The Columbia Journal of Transnational Law, the Columbia Society of International Law, and International and Comparative Law faculty members at Columbia Law School are excited to announce a new joint initiative aimed to provide timely, relevant analysis of pressing international legal issues, and invite you to our first lunch meeting this Wednesday, March 1 in WJW 417 from 12:10-1:10. For attendance at this event an RSVP is requested, and can be accessed here.
During his first month in office, U.S. President Donald Trump has made statements and issued Executive Orders challenging foundational assumptions about the international legal order and the role of the United States therein. He has questioned longstanding free trade, climate change, and other international agreements, threatened to withdraw U.S. support and funding for international institutions, halted U.S. acceptance of refugees, and proposed violating the jus cogens prohibition on torture This dismissiveness toward international obligations both follows from and emboldens other populist-nationalist movements around the world—evident in current European politics, the United Kingdom’s decision to leave the European Union, and the rise of President Duterte in the Philippines.
The threat to the international legal order and concomitant distrust of the “mainstream media,” compels us as aspiring lawyers and academics to provide accurate and even-handed information about international and foreign affairs law. The work of our organizations is predicated on the belief that objective facts and international law matter and make our world safer, richer, and better. In support of this belief, we are hosting bi-weekly meetings, led by faculty members, to reflect on the international legal impact of recent events. It is our hope that these reflections will be transformed into short articles, to be published on JTL’s online companion, The Bulletin.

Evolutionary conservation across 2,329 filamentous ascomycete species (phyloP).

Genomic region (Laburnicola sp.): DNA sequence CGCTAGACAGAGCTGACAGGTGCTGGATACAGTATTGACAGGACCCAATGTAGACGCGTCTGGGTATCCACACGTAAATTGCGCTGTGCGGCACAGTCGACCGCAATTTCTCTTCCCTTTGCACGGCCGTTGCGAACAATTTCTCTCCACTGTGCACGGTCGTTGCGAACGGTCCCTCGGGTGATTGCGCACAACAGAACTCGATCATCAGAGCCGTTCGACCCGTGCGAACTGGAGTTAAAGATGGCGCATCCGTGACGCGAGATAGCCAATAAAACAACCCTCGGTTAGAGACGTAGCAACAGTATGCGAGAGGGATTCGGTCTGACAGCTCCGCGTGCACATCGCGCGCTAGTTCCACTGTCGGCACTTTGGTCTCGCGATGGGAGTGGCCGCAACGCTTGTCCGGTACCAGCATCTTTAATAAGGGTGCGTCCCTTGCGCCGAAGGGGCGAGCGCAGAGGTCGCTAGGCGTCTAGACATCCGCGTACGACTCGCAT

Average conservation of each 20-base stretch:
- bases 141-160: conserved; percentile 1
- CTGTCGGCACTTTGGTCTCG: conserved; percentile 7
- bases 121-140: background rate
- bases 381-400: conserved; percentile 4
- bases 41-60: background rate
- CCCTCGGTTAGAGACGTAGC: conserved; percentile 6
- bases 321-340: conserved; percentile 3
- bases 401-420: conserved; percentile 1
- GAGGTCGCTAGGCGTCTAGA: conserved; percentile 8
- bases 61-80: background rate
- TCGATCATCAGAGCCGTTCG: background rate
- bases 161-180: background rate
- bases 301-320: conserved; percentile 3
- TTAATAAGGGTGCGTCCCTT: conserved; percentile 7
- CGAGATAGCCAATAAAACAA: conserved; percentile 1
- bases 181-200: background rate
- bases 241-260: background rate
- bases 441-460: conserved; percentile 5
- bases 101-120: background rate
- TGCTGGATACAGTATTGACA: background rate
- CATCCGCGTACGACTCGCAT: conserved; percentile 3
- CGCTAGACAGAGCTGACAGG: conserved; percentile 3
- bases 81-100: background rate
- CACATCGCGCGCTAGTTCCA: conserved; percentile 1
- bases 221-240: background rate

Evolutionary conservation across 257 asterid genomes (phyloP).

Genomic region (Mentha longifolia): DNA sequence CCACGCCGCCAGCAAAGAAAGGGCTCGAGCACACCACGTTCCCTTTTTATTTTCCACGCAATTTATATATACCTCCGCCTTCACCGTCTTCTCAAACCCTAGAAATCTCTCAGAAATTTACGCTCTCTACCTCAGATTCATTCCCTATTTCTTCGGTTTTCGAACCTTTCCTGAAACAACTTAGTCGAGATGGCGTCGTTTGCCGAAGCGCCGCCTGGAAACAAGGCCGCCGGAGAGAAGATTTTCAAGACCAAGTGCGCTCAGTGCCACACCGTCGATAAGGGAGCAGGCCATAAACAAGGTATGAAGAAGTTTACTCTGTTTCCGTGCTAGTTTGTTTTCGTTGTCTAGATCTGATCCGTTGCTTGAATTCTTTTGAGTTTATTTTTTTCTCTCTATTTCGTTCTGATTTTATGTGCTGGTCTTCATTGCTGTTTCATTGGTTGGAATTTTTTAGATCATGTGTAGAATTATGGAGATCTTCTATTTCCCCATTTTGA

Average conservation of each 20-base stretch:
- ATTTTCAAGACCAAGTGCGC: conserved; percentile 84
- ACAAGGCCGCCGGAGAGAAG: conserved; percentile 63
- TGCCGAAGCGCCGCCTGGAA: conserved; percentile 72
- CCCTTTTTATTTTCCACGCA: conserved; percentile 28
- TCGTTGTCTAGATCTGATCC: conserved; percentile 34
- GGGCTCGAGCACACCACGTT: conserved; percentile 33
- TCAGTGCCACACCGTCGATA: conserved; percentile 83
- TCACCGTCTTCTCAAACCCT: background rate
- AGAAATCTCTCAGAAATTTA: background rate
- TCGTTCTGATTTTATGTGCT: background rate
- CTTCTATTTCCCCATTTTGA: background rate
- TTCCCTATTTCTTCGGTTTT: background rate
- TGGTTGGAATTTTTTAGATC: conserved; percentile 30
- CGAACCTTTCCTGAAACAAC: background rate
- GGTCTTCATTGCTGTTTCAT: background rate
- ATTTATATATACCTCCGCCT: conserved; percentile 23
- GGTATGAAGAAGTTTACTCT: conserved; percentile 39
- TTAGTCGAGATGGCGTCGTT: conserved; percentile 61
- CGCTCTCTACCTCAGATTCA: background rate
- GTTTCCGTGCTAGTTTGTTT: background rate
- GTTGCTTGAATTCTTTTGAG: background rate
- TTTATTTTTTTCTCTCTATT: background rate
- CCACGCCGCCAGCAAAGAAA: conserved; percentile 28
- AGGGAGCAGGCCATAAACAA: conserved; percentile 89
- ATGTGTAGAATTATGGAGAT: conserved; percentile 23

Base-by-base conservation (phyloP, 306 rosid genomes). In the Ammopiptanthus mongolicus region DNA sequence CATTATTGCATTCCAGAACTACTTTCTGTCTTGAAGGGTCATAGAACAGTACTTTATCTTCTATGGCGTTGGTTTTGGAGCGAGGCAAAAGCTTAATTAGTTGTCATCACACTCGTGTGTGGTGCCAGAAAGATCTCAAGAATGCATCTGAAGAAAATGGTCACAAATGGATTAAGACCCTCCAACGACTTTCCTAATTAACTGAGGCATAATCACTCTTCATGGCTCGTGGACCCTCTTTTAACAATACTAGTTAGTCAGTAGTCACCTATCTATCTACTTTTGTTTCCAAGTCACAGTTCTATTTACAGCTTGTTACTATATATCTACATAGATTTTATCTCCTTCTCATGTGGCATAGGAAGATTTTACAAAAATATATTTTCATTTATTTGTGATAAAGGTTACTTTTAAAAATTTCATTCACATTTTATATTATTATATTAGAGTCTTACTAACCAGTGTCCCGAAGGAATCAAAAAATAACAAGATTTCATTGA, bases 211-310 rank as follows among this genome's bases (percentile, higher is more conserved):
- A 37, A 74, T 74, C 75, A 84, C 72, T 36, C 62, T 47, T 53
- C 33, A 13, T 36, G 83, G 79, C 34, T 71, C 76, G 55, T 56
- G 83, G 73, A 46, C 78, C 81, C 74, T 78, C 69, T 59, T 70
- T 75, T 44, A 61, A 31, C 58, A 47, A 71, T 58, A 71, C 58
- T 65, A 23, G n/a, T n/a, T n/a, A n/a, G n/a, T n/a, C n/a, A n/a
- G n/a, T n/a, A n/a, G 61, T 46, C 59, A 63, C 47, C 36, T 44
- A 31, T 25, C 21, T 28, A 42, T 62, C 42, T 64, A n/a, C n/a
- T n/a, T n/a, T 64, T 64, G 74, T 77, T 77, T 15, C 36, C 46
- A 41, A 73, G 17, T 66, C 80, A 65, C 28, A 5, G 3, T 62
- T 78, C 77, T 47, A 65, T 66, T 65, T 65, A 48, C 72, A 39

This presents an important opportunity for students to engage with faculty and like-minded peers, co-author articles, and produce publishable pieces on issues that define the future of the international legal order. We hope to be able to take advantage of the current changes in and challenges to international law to allow students and faculty to come together to debate and work on producing cutting-edge, pertinent, balanced scholarship in this field.